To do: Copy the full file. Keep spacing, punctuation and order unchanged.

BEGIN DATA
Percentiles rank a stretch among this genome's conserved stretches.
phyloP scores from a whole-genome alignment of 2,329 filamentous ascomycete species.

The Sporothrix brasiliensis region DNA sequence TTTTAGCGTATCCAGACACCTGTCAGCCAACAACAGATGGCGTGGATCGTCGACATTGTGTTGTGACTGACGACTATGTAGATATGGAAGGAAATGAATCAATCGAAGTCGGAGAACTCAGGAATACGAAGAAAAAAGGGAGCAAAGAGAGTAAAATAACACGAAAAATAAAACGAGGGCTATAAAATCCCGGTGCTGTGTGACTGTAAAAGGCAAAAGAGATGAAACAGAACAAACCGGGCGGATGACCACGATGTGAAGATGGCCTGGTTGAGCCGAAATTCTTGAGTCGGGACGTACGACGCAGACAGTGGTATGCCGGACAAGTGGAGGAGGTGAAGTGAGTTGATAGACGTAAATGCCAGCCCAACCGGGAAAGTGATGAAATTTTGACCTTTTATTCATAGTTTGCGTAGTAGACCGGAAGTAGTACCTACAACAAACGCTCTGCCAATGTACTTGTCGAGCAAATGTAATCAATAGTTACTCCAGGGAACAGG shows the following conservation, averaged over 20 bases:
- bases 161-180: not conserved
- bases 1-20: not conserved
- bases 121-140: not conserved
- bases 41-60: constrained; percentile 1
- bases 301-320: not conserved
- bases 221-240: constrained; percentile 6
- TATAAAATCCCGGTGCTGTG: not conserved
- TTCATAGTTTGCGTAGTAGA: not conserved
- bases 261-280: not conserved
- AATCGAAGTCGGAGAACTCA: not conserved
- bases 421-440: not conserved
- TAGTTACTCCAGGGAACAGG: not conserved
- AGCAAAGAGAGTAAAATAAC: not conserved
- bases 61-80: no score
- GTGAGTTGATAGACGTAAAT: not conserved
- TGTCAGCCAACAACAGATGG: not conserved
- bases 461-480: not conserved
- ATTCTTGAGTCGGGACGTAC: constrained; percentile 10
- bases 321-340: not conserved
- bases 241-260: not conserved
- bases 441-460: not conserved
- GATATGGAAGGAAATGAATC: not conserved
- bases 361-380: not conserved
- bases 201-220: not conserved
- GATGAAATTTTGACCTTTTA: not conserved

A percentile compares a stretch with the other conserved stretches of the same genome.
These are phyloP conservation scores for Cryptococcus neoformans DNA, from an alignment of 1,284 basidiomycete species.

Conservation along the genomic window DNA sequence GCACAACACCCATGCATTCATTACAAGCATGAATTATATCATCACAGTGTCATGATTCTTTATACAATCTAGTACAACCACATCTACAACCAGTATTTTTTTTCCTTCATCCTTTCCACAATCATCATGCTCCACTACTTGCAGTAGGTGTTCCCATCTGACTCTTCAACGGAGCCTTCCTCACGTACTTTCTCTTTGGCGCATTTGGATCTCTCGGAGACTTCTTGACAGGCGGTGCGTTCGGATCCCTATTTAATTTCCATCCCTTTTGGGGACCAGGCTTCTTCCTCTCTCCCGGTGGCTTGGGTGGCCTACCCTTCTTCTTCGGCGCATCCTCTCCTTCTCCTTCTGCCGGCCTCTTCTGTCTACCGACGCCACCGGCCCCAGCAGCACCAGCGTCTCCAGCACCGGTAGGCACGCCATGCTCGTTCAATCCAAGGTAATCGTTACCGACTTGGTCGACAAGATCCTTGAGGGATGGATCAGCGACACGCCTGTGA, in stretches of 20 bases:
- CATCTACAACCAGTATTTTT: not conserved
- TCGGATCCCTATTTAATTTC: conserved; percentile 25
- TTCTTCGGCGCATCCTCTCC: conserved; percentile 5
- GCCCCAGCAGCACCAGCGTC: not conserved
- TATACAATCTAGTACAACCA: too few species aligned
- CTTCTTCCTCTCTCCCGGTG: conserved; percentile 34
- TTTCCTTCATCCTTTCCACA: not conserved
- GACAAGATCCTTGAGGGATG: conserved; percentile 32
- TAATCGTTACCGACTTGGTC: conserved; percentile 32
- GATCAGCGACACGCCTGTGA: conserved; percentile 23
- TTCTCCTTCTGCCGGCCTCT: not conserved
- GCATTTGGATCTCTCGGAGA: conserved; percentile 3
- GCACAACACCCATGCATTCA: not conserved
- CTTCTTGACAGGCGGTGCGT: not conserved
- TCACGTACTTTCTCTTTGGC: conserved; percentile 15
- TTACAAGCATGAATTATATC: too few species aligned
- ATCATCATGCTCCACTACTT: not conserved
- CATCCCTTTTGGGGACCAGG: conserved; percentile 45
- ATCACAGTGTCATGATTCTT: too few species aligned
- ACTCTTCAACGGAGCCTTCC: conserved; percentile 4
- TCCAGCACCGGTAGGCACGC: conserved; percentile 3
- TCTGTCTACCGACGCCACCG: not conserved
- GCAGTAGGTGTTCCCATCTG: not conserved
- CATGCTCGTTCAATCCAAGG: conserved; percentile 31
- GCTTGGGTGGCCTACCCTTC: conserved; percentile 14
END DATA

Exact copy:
Percentiles rank a stretch among this genome's conserved stretches.
phyloP scores from a whole-genome alignment of 2,329 filamentous ascomycete species.

The Sporothrix brasiliensis region DNA sequence TTTTAGCGTATCCAGACACCTGTCAGCCAACAACAGATGGCGTGGATCGTCGACATTGTGTTGTGACTGACGACTATGTAGATATGGAAGGAAATGAATCAATCGAAGTCGGAGAACTCAGGAATACGAAGAAAAAAGGGAGCAAAGAGAGTAAAATAACACGAAAAATAAAACGAGGGCTATAAAATCCCGGTGCTGTGTGACTGTAAAAGGCAAAAGAGATGAAACAGAACAAACCGGGCGGATGACCACGATGTGAAGATGGCCTGGTTGAGCCGAAATTCTTGAGTCGGGACGTACGACGCAGACAGTGGTATGCCGGACAAGTGGAGGAGGTGAAGTGAGTTGATAGACGTAAATGCCAGCCCAACCGGGAAAGTGATGAAATTTTGACCTTTTATTCATAGTTTGCGTAGTAGACCGGAAGTAGTACCTACAACAAACGCTCTGCCAATGTACTTGTCGAGCAAATGTAATCAATAGTTACTCCAGGGAACAGG shows the following conservation, averaged over 20 bases:
- bases 161-180: not conserved
- bases 1-20: not conserved
- bases 121-140: not conserved
- bases 41-60: constrained; percentile 1
- bases 301-320: not conserved
- bases 221-240: constrained; percentile 6
- TATAAAATCCCGGTGCTGTG: not conserved
- TTCATAGTTTGCGTAGTAGA: not conserved
- bases 261-280: not conserved
- AATCGAAGTCGGAGAACTCA: not conserved
- bases 421-440: not conserved
- TAGTTACTCCAGGGAACAGG: not conserved
- AGCAAAGAGAGTAAAATAAC: not conserved
- bases 61-80: no score
- GTGAGTTGATAGACGTAAAT: not conserved
- TGTCAGCCAACAACAGATGG: not conserved
- bases 461-480: not conserved
- ATTCTTGAGTCGGGACGTAC: constrained; percentile 10
- bases 321-340: not conserved
- bases 241-260: not conserved
- bases 441-460: not conserved
- GATATGGAAGGAAATGAATC: not conserved
- bases 361-380: not conserved
- bases 201-220: not conserved
- GATGAAATTTTGACCTTTTA: not conserved

A percentile compares a stretch with the other conserved stretches of the same genome.
These are phyloP conservation scores for Cryptococcus neoformans DNA, from an alignment of 1,284 basidiomycete species.

Conservation along the genomic window DNA sequence GCACAACACCCATGCATTCATTACAAGCATGAATTATATCATCACAGTGTCATGATTCTTTATACAATCTAGTACAACCACATCTACAACCAGTATTTTTTTTCCTTCATCCTTTCCACAATCATCATGCTCCACTACTTGCAGTAGGTGTTCCCATCTGACTCTTCAACGGAGCCTTCCTCACGTACTTTCTCTTTGGCGCATTTGGATCTCTCGGAGACTTCTTGACAGGCGGTGCGTTCGGATCCCTATTTAATTTCCATCCCTTTTGGGGACCAGGCTTCTTCCTCTCTCCCGGTGGCTTGGGTGGCCTACCCTTCTTCTTCGGCGCATCCTCTCCTTCTCCTTCTGCCGGCCTCTTCTGTCTACCGACGCCACCGGCCCCAGCAGCACCAGCGTCTCCAGCACCGGTAGGCACGCCATGCTCGTTCAATCCAAGGTAATCGTTACCGACTTGGTCGACAAGATCCTTGAGGGATGGATCAGCGACACGCCTGTGA, in stretches of 20 bases:
- CATCTACAACCAGTATTTTT: not conserved
- TCGGATCCCTATTTAATTTC: conserved; percentile 25
- TTCTTCGGCGCATCCTCTCC: conserved; percentile 5
- GCCCCAGCAGCACCAGCGTC: not conserved
- TATACAATCTAGTACAACCA: too few species aligned
- CTTCTTCCTCTCTCCCGGTG: conserved; percentile 34
- TTTCCTTCATCCTTTCCACA: not conserved
- GACAAGATCCTTGAGGGATG: conserved; percentile 32
- TAATCGTTACCGACTTGGTC: conserved; percentile 32
- GATCAGCGACACGCCTGTGA: conserved; percentile 23
- TTCTCCTTCTGCCGGCCTCT: not conserved
- GCATTTGGATCTCTCGGAGA: conserved; percentile 3
- GCACAACACCCATGCATTCA: not conserved
- CTTCTTGACAGGCGGTGCGT: not conserved
- TCACGTACTTTCTCTTTGGC: conserved; percentile 15
- TTACAAGCATGAATTATATC: too few species aligned
- ATCATCATGCTCCACTACTT: not conserved
- CATCCCTTTTGGGGACCAGG: conserved; percentile 45
- ATCACAGTGTCATGATTCTT: too few species aligned
- ACTCTTCAACGGAGCCTTCC: conserved; percentile 4
- TCCAGCACCGGTAGGCACGC: conserved; percentile 3
- TCTGTCTACCGACGCCACCG: not conserved
- GCAGTAGGTGTTCCCATCTG: not conserved
- CATGCTCGTTCAATCCAAGG: conserved; percentile 31
- GCTTGGGTGGCCTACCCTTC: conserved; percentile 14